Here is a principle of breath work you need to remember, although you may know it well in theory.  Your breath together with the imagination should first be sent in the opposite direction ahead of the direction your body is going.  Inhale/exhale or exhale/inhale should be done at the same time when needed, just like when you step back and forth.  A movement upwards needs an exhale breath just ahead of the inhale breath so you can have stronger elastic bound power.  This can be applied in various ways.  Your oizuki punch will certainly be stronger by using this breath work.   While putting your breath on your fist, punch with a relaxed muscle.

(SB)     In what ways would you say kata is different today to how it was practiced when you were younger, and do you think these developments/changes are positive?

(KK)     In our Karate-do we are not so much concerned or committed to competition like the usual tournament, but rather concerned and focused in making the real skill needed in protecting ourselves.  Therefore the difference in philosophy has produced the difference in kata and kumite as well as the fundamental practice.  Each kata has its own deep instruction both physically or philosophically when we observe it deeply.

(SB)     What would you say is your favorite kata and why?

(KK)     Funakoshi Sensei's favorite katas were ''Kanku and Tekki''.  I think since I am short like Funakoshi Sensei, I rather like the same kata as him.  Jutte kata is short and can be done in a rather relaxed way, so to me it is the easiest kata for me at my age.  In modern karate, kata has become more showy and seems to have a gymnastic factor.

(SB)     Looking back, can you tell us if you wouldn’t mind, how Master Funakoshi’s death affected the Karate community both on a technical and personal level?

(KK)     The death of Funakoshi O’Sensei and Yoshitaka Sensei has given much influence in various respects to the karate community either in reality or subliminally, especially to those who received instruction directly under them.  Since O’Sensei was very a mild and gentle person, who rarely showed anger or scolded the students except in such a case when my colleague behaved wildly, kicking the wainscot of the dojo at random.  I think he [O’Sensei] might have regarded the karate community with a kind of superior sense to the worldly estimation and he rather put weight on mental training more than technical training.  O’Sensei might have not regulated forcibly those who were not docile.  I don't know Yoshitaka Sensei personally and I just have heard from my seniors like Okuyama Sensei and Egami Sensei about him. Quite opposite to O’Sensei, Yoshitaka Sensei was a very hard and strong man and every student was afraid of practicing “Kumite” with him.  They say that if Yoshitaka Sensei had lived, he might have controlled the Karate community differently and would have changed it much from what it is now.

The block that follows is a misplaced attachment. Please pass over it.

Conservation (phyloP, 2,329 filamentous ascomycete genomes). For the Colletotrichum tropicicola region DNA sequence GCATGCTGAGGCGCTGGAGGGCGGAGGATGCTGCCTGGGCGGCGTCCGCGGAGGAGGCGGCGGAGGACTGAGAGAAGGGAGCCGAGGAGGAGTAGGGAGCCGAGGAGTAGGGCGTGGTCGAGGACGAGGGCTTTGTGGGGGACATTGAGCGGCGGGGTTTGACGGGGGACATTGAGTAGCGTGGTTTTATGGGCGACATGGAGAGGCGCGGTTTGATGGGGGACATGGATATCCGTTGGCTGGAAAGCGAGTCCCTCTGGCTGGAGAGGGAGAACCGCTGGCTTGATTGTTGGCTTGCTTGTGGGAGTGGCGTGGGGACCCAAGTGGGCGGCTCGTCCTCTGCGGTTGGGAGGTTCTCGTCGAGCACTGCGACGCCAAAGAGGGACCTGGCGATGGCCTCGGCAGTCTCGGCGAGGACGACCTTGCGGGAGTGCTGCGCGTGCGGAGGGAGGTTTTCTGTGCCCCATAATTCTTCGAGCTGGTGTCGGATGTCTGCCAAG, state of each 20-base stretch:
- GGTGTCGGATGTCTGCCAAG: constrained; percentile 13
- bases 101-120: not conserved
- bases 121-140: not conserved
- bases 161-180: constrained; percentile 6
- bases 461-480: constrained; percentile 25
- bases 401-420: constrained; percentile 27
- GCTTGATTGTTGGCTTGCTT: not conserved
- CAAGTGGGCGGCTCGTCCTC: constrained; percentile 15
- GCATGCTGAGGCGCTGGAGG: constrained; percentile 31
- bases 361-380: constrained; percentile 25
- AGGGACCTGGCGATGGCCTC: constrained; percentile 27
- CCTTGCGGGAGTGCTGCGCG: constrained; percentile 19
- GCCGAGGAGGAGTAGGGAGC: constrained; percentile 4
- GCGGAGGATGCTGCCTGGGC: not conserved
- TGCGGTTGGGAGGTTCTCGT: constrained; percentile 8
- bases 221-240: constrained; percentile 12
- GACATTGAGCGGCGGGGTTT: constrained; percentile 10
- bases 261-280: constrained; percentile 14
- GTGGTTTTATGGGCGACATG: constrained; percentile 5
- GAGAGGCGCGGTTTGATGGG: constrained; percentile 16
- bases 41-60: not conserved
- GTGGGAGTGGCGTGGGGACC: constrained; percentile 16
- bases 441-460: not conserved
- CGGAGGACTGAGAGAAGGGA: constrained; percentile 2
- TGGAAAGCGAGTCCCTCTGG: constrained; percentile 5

(SB)     You speak about the spiritual aspects of karate-do.  Can you please tell us how karate-do has affected you spiritually?

(KK)     I have walked in Karate-do to my current age of 77.  I started at 18-years of age and I believe I am just now at the entrance gate of Karate-do with much hope and pleasure.


(SB)     Can we please ask, what type of training do you do these days? Could you please tell us about your daily training regime?

(KK)     As usual, I am endeavoring the practice of ''oizuki''.  As you know this practice includes the most important factor just like in operating the spear.  This simple work can expand endlessly along with your imagination, leading to the ''Hachiriki'' practice in ''Ken'', supposedly the origin of Karate.  In these days I am more interested in the practice of ''ken'' and the practice based on ''Hachi-ken or Hachiriki'' and its various kumite applications in Karate. I have a firm belief that when the correct practice of the ''Hachi-ken or Hachiriki'' can be traced diligently, we can first learn the technical essence of the true Budo karate. And without it, I think it is hard to master the ideal techniques of Karate.  In a nutshell, there are various ways to get to a certain objective point, but the Way of ''Hachi-ken or Hachiriki'' is the only way I know to get to the ideal point; the ideal technique.